Management and Treatment
Evidently, at present there is no definite line of treatment or no cure for Parkinson’s, however, there are a number of treatments that can ease symptoms and help improve the quality of life for the patient and the caregivers. Treatment is extremely individualized and adjusted over time based on symptoms and side effects.
Parkinson’s medications are the backbone of treatment; however, modalities are frequently used in combination. Nearly all patients with Parkinson’s disease ultimately need to take the medication in case of some evident motor symptoms.
Numerous courses of medications are available like Carbidopa/Levodopa remains the most effective symptomatic therapy and is available in many strengths and formulations. In some cases, it also may be used in combination with other classes of medications with Dopamine Agonists, COMT Inhibitors, MAO Inhibitors, and Anticholinergic agents.
Several medications treat specific symptoms of Parkinson’s disease. Symptoms treated often include the following:
- Erectile and sexual dysfunction.
- Fatigue or sleepiness.
- Sleep problems.
- Hallucinations and other psychosis symptoms.
Physical, occupational and speech therapy are definitely significant partners in the treatment plan.
- Physical therapy can improve gait and direct the patient to the right exercise regimen.
- Occupational therapy helps in maximizing fine motor skills.
- Speech therapy addresses speech and language barriers that may arise with Parkinson’s disease.
Surgical options also have an important role in the subcategory of patients with Parkinson’s disease. In some cases, patients with Parkinson’s disease may seek Deep Brain Stimulation (DBS), a surgical therapy that has been FDA-approved for over a decade. This treatment method is all likelihood an option in the later stages of Parkinson’s disease when levodopa therapy becomes less effective, and in people who experience tremor that doesn’t seem to respond to the normal medications.
- Who Qualifies: Patients with a robust response to Levodopa, no significant cognitive or psychiatric problems, and no significant problems with balance are considered suitable candidates for this procedure.
- What does it work: Surgically, an electrode is implanted into a targeted area of the brain, usually the subthalamic nucleus (STN)/ the globus pallidus internal (GPI). It’s optional to place the implants on a particular side of the brain or sometimes on both sides, as required. The electrodes are stimulated through a connection to a pacemaker-like device located under the skin in the chest.
- Is it helpful: This procedure does help patients with medication-resistant tremors.
It can also be beneficial to patients who have major motor fluctuations in which medication response changes during the day and dyskinesias or extra movements may arise as a side effect of medication.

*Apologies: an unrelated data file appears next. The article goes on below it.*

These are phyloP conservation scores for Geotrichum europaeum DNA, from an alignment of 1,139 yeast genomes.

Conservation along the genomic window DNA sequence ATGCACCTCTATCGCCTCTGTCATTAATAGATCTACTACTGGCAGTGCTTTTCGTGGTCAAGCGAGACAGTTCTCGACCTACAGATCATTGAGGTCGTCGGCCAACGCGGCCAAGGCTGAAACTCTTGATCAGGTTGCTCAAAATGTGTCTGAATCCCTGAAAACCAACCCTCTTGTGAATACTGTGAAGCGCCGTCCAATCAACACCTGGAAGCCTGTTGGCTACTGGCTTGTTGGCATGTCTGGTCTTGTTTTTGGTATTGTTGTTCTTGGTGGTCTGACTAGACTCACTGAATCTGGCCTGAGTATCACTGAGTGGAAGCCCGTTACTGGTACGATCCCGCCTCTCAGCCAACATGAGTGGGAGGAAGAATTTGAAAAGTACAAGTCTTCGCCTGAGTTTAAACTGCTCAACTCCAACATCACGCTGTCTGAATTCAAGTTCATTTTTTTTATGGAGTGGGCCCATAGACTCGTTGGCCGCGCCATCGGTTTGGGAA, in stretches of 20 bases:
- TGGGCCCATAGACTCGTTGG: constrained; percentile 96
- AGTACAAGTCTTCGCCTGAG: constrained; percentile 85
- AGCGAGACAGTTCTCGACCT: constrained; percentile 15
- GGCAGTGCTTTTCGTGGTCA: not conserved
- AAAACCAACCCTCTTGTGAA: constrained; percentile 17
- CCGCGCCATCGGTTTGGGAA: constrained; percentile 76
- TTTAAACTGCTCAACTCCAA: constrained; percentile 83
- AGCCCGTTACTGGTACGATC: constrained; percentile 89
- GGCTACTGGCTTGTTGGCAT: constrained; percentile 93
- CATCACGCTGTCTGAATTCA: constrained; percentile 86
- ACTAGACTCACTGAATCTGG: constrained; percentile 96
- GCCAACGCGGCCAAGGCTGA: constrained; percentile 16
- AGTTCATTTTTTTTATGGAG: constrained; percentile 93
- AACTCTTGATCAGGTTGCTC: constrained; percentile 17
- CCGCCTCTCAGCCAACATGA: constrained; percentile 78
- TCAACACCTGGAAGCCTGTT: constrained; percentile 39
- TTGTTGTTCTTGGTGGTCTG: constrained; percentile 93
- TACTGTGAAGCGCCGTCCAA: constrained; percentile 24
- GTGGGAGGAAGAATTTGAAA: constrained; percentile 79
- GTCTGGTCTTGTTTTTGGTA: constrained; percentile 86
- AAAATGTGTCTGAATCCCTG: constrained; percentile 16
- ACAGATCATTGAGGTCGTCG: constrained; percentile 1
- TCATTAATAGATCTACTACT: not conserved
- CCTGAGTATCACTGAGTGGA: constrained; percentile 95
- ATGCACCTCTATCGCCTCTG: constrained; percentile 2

Complementary therapies may prove effective to treat some Parkinson’s disease symptoms. Lifestyle changes are extremely helpful. These changes involve proper exercise schedules like
- Cardiorespiratory exercise (fitness training)
- Resistance exercises (strength training)
- Flexibility exercises (stretching)
- Gait and balance training.
Experimental treatments: There is continuous research to find a definite line of treatment that helps patients with Parkinson’s disease. Today, there may not be widely available, however, it is a sign of hope to people with this condition. Some of the experimental treatment approaches include:
- Stem cell transplants– These add new dopamine-using neurons into the patient’s brain to replace the damaged ones.
- Neuron-repair treatments– These treatments try to restore the damaged neurons and encourage new neurons to form.
- Gene therapies and gene-targeted treatments– These treatments target particular mutations which are responsible for Parkinson’s disease. Some also enhance the efficiency of levodopa or other treatments.
A thorough, accurate and timely analysis and examination by an experienced team of doctors can help in determining the best treatment plan for any obvious and discreet symptoms.
Participating in Clinical Trials. These trials and their participants have revolutionized Parkinson’s treatment. They have not only changed the lives dramatically of those affected but also helped make available many new treatments. Furthermore, they have improved the delivery methods of medications and new deep brain stimulation techniques.
A robust team of doctors and caregivers, which may include:
- Movement disorder specialist
- Primary care provider
- Rehabilitation specialists including physical, occupational, and speech therapists
A robust team of doctors and caregivers is extremely beneficial in case of Parkinson’s disease as there are some additional complications which may not be disregarded when understanding the course of treatment.
The additional complications may include:
- Thinking difficulties.
- Depression and emotional changes
- Chewing and eating problems
- Swallowing problems
- Sleep problems and sleep disorders
- Bladder problems
- Blood pressure changes
- Smell dysfunction
- Sexual dysfunction
India is a hub to the best Parkinson’s treatment hospitals that are equipped with the latest infrastructure, technology and doctors.